Page:Lake Ngami.djvu/334

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only be raised on the summit of hills (which retain moisture longer than the lowlands) rising not unfrequently several thousand feet above the sea.

Except at the station and one or two other spots, the extensive grounds are scantily watered and ill adapted for grazing. During our visit, numbers of cattle were dying from starvation. The region is, moreover, in some seasons infected by diseases fatal to beasts of pasture, and these maladies, of late years, have been of so destructive a character as nearly to exterminate the cattle. Indeed, many of the Bastards and Hottentots, who chiefly inhabit these parts, and who were formerly living in great abundance, are reduced to beggary from this cause.

I now determined to leave Hans, and proceed in advance to Cape-Town, with a view of making arrangements about the sale of the cattle and the intended expedition to the Ngami. As we were now in a locality where horses might be obtained, I procured three or four of these animals without delay, partly for cash and partly for cattle. The rate of exchange was from five to ten oxen, according to the qualities of the horse; or, if money, 100 rix doll. (£7 10). A first-rate hack might be purchased for £10, though, of course, high-bred horses were more expensive.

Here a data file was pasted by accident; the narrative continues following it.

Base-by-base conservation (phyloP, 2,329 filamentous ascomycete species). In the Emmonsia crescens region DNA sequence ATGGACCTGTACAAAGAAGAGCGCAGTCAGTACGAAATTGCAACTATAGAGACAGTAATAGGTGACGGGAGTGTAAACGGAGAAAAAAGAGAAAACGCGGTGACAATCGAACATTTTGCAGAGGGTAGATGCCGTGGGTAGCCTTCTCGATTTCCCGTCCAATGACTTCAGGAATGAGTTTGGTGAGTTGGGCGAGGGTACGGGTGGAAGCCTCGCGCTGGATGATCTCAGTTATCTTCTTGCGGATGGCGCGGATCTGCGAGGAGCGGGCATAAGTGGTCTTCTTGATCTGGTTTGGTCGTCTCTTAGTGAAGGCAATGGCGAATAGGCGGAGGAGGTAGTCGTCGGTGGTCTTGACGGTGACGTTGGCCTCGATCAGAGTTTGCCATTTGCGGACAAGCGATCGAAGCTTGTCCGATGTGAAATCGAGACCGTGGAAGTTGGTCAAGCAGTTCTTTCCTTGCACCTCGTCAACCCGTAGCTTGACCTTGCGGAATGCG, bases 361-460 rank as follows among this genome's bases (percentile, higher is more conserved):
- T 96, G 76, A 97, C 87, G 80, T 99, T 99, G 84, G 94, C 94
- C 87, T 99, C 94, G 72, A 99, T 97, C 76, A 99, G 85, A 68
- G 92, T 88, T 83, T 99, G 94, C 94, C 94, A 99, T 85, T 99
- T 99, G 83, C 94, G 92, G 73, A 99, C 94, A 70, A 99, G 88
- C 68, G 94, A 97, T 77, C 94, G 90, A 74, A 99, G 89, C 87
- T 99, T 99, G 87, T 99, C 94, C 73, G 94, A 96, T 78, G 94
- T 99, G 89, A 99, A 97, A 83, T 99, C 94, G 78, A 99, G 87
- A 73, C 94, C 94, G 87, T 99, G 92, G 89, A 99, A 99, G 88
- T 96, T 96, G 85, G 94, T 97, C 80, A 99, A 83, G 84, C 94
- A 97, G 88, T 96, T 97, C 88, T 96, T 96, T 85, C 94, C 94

The Cape Colony horse is a wonderful beast. He is supposed to be of Spanish descent, but of late years has been much crossed by various breeds. Without any pretension to beauty, he is, perhaps, unrivaled in docility, hardiness, and endurance. In eight days (one of which was devoted to rest) I rode, accompanied by a Hottentot servant, from near Komaggas to Cape-Town, a distance of upward of four hundred miles by road, thus averaging fifty miles per day. On an after occasion I remember to have performed upward of ninety miles at a very great pace, only once or twice removing the saddle for a few minutes. And be it borne in mind that the animals were young, indifferently broken-in, unshod, and had never been stall-fed.